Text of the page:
"There is something about this trilogy that is almost impossible to explain, but it takes it from being a *good* story to a GREAT one."
"Move over Elmore Leonard and Pete Dexter--there's a new deputy sheriff in town."
Is anything in your books based on real-life experiences or purely all imagination?
That's tricky. I call my work "Faction" because it is a blend of both fact and fiction. Some of the events in the book--especially those dealing with real people, did happen. Was my character directly involved in them? No. However, members of my family were native Kansans, and some of the experiences I write about did happen. Of course, I have woven some of my own experiences into the storyline also which I hope provides the story with an essence of realism.
How did you come up with the title?
I had been trying to think of a title for years. I didn't like any of them. Then one day, this one just jumped out of my brain and into the computer, and Finding Billy Battles was born. That was the title of the first book. I titled Book #2 The Improbable Journeys of Billy Battles because, in this book, Billy's adventures take him to Asia and Europe. I called Book #3 The Lost Years of Billy Battles because, in this book, Billy disappears for several years. Why? You will have to read Book #3 to find out.
Will there be a sequel to the trilogy?
I am thinking about a couple of sequels to the trilogy. One will focus on Billy's semi-outlaw cousin, Charley Higgins. Another will focus on Billy's great-grandson who writes Billy's story and who embarks on a few adventures of his own as a result of what he learns about his great-grandfather.
What project are you working on now?
I am finishing a book about foreign correspondents in Asia. The working title is: "Asia Hands: A Tale of Foreign Correspondents and other Miscreants in the Orient." I am also pulling together reams of notes for when I finally decide to write about own life covering war and mayhem as a foreign correspondent.
Please fill in the blank: Keep Calm and___________:
Laugh--a lot! It's good for the mind and body.
The Finding Billy Battles trilogy tells the story of a remarkable man who is born in 1860 and who dies in 1960. For decades Billy lives an improbable and staggering life of adventure, peril, transgression and redemption. Then Billy mysteriously disappears. For several decades his family has no idea where he is or what he is doing.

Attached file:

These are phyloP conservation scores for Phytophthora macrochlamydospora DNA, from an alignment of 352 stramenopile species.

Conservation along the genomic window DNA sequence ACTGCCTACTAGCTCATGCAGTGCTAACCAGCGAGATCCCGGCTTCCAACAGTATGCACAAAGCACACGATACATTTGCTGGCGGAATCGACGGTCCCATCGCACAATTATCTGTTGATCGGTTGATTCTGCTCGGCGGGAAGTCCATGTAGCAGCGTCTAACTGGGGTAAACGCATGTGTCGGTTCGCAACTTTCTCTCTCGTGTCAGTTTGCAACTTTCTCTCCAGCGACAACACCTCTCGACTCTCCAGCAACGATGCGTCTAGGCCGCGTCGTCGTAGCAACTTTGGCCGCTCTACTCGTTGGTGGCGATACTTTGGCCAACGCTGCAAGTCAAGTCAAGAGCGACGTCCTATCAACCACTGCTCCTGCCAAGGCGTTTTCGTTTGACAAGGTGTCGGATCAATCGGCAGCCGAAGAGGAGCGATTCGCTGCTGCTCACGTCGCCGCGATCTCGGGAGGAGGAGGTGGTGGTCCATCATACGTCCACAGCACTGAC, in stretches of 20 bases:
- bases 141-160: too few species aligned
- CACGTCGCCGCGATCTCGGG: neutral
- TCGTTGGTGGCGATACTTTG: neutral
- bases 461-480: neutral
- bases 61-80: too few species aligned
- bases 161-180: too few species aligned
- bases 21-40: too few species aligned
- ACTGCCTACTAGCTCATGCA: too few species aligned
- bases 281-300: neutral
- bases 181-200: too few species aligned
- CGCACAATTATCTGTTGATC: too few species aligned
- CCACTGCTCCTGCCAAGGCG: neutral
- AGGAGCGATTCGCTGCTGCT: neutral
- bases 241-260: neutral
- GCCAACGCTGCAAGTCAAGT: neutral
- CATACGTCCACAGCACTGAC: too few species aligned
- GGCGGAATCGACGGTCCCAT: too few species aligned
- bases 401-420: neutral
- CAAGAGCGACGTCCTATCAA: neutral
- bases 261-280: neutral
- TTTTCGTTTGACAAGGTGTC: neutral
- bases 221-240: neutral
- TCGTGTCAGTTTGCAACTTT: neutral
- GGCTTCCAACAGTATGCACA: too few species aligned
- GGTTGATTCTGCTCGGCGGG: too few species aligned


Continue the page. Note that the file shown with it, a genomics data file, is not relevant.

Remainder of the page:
Finally, with his life coming to an end, Billy resurfaces in an old soldiers’ home in Leavenworth, Kansas. It is there, when he is 98 that he meets his 12-year-old great-grandson and bequeaths his journals and his other property to him — though he is not to receive them until he is much older.
Years later, the great-grandson finally reads the journals and fashions a three volume trilogy that tells of his great-grandfather's audacious life in the old west, as well as his journeys to the Far East of the 1890s—including French Indochina and The Philippines—and finally, in the early 20th century, to Europe and Latin America where his adventures and predicaments continue. One thing readers can be sure of, wherever Billy Battles goes trouble is not far behind.
Ronald E. Yates is a multi-award winning author of historical fiction and action/adventure novels, including the popular and highly-acclaimed Finding Billy Battles trilogy. His extraordinarily accurate books have captivated fans around the world who applaud his ability to blend fact and fiction.
Ron is a former foreign correspondent for the Chicago Tribune and Professor Emeritus of Journalism at the University of Illinois where he was also the Dean of the College of Media.
The Lost Years of Billy Battles is the final book in the trilogy and recently won the Independent Press Award’s 2020 Distinguished Favorites Award. In 2019 it also won Best Overall Book of the year and the Grand Prize in the Goethe Historical Fiction Category from Chanticleer International Book Awards as well as a Book Excellence Award and a New Apple Award. The second book in the trilogy, The Improbable Journeys of Billy Battles, was published in June 2016. It won the 2017 KCT International Literary Award and the New Apple Award in the Action/Adventure category. The first book in the trilogy, "Finding Billy Battles," was published in 2014 and won a Book Excellence Award and Laramie Award from Chanticleer International Book Awards.
As a professional journalist, Ron lived and worked in Japan, Southeast Asia, and both Central and South America where he covered several history-making events including the fall of South Vietnam and Cambodia; the Tiananmen Square massacre in Beijing; and wars and revolutions in Afghanistan, the Philippines, Nicaragua, El Salvador and Guatemala, among other places. His work as a foreign correspondent earned him several awards including three Pulitzer Prize nominations.
Ron is a frequent speaker about the media, international affairs, and writing. He is a Vietnam era veteran of the U.S. Army Security Agency and lives just north of San Diego in Southern California’s wine country.